2. What is last CD you bought?

Like most people these days, I mostly buy downloads as singles or selections from records.
The last full CD I bought was Arcade Fire, “Reflektor.” Most recently, I’ve been listening to Ivan and Aloysha, Imagine Dragons and American Authors.

3. Do you have any pets?

No. I have nothing against pets, but I am allergic to cats and dogs, so that kind of ends any thoughts of pet ownership for me.

4. Camping or hotels?

Hotels.

5. What is your favorite movie?
It’s an oldie- “Chariots of Fire.” If you haven’t seen it, I highly recommend it.

Thank you for taking the time to do this interview! Is there anything else you would like to add?

Thanks, Courtney! This was great. Be sure to “like” Elliott Powell Ministries on Facebook and sign up at my site, www.epmusicministries.com, to get updates and free downloads.

Interview with Tim Gugudan

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What instruments did you play on Song of Ascents?
I played electric guitar, banjo, and did some BGV’s.

Anything unique about the tones you created for this record?
The banjo I used was my great grandfathers and is over 100 years old.It has a much warmer tone than newer banjos.

You all recorded at the famed East Manor Studio in Nashville.  What was that experience like?
It was great. It was my first time there and I loved the rooms; they felt homey, classic, and very chill.

What’s your favorite track on Songs of Ascent?
The songs are all great and I thoroughly enjoyed working on all of them but I would probably pick Brighter because I always love songs that groove.

Is it true that men with big beards have more fun?
Hahaha, I think we get some unspoken respect for it.

What’s next for you, musically?
I plan to keep on working with artists that want to make music and who knows?  Maybe I’ll be putting some of my music out there soon.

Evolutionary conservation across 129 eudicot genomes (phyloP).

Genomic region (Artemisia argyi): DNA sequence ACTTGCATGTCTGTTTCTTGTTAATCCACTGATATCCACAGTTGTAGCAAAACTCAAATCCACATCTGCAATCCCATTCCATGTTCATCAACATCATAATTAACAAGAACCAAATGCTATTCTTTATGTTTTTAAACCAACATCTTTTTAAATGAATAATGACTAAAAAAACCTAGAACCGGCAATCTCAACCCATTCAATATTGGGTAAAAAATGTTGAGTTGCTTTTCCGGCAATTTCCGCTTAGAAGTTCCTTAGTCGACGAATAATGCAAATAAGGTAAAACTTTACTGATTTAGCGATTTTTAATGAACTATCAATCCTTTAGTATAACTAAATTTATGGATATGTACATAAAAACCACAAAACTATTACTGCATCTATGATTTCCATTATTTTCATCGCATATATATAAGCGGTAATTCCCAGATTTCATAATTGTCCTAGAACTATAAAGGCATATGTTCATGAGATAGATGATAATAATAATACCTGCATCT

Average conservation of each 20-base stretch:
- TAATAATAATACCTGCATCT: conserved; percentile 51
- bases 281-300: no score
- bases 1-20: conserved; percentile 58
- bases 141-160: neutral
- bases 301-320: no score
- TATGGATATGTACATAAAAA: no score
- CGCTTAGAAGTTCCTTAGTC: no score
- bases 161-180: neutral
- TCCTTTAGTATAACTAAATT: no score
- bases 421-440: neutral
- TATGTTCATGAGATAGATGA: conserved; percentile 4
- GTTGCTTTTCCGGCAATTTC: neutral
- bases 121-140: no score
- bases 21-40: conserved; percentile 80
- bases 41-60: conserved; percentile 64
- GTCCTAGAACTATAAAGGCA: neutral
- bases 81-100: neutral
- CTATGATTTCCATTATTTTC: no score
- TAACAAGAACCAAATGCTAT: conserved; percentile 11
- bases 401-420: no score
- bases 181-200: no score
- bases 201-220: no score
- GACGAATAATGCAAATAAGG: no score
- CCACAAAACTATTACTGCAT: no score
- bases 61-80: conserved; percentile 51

How can we hear more of your music?
Check out the Artists Brad and Rebekah; I work with them quite a lot.

Interview with Markus Huber

markus (1)

What was your role on Songs of Ascent?
I was the producer and the bass player for the record. I also arranged the songs with Elliott during the songwriting process. And the most important role: I was the resident barista for the entire band during the pre-production process.

What is the producer’s role when it comes to making a recording?
For me, the producer is someone who bridges the gap between the ideas and the vision of the artist to a more tangible element. Understanding where the artist is in his/her art and translating that into musical ideas and concepts. Then there’s more of the technical aspect which includes choosing the band members, recording studio & who to mix/master.

Tell us about your process in shaping and completing Songs of Ascent.
It starts with the songs and the emotion behind the lyric and the delivery of the melody. A song can go on so many different direction as far as production and arrangement is concerned; but being sensitive to what the song is conveying is the most important element of shaping the songs. I think that helped Elliott and me make creative decisions along the way. Once the song, arrangement and the message is clear, then I pretty much gave it to the guys. Trusting them to create parts is important. But my responsibility was to share the vision and the message to them. 

What was the vision for this record?
I think the vision is always to create, and let the message of the songs transfer to the sound that will be heard by the listeners.

Was there any particular emotion you were trying to evoke?